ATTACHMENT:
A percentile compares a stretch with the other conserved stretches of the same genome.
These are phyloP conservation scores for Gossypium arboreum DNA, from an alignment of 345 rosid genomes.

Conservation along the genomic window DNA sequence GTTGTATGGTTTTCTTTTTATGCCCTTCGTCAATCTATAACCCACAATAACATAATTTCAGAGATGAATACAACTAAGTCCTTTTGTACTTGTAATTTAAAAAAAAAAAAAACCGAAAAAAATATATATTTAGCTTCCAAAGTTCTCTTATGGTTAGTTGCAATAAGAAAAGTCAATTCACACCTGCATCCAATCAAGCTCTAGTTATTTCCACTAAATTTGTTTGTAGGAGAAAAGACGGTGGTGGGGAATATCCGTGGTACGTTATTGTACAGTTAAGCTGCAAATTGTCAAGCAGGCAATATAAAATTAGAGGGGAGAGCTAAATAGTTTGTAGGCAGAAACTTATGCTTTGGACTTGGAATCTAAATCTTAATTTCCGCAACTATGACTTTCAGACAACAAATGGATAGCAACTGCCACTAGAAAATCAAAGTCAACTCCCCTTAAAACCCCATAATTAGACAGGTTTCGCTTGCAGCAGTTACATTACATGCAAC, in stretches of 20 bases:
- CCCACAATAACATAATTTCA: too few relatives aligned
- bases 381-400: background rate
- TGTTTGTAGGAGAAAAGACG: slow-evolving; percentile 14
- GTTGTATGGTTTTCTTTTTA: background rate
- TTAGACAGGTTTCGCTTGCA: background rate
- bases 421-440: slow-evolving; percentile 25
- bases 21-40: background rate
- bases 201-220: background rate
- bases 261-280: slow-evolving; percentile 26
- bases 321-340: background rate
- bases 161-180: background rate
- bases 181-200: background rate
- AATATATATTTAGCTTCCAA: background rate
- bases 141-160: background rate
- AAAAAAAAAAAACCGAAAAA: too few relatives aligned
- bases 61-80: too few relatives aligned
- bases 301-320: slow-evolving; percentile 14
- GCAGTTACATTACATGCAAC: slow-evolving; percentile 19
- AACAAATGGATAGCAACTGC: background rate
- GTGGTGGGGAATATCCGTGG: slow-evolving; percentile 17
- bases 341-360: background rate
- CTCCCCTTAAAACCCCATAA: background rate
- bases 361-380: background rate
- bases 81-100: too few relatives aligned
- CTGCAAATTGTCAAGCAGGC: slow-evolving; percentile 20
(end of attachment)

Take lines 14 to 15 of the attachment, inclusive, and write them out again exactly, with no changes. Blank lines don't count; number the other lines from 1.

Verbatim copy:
- bases 161-180: background rate
- bases 181-200: background rate